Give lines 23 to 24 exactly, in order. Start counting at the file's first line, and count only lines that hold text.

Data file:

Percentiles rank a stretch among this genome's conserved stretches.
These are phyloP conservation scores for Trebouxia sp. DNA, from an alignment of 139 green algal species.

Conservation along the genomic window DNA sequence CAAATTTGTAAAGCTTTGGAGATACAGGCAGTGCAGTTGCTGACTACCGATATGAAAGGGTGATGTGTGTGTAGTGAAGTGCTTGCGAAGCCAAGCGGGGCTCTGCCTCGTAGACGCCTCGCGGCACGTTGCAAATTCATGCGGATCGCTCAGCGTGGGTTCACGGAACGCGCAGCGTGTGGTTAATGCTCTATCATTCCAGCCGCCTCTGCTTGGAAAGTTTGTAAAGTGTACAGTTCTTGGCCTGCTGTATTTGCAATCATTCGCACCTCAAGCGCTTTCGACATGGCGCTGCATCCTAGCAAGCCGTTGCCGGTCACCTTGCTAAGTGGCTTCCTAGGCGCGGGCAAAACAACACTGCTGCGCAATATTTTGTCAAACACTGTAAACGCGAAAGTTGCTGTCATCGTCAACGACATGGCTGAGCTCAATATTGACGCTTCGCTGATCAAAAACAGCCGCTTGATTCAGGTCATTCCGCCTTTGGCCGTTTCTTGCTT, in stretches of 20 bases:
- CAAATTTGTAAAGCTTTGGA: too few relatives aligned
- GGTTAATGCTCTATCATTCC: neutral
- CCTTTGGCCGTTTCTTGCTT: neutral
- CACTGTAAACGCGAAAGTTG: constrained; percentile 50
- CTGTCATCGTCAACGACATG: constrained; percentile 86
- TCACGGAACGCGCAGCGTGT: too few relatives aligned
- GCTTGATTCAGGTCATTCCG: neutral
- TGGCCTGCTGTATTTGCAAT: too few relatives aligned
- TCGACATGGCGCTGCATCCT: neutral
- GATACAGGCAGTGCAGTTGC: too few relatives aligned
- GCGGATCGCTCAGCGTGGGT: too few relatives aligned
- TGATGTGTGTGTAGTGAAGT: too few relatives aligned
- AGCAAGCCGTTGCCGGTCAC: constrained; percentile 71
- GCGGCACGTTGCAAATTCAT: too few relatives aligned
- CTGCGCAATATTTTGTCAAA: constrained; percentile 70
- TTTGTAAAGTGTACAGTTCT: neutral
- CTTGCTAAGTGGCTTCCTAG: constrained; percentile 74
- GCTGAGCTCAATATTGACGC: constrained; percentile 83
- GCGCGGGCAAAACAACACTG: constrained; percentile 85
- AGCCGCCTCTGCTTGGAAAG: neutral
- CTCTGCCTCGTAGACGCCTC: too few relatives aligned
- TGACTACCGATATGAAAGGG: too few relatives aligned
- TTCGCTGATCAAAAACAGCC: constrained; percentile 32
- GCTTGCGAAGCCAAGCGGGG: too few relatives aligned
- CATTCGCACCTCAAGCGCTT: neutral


- AGCCGCCTCTGCTTGGAAAG: neutral
- CTCTGCCTCGTAGACGCCTC: too few relatives aligned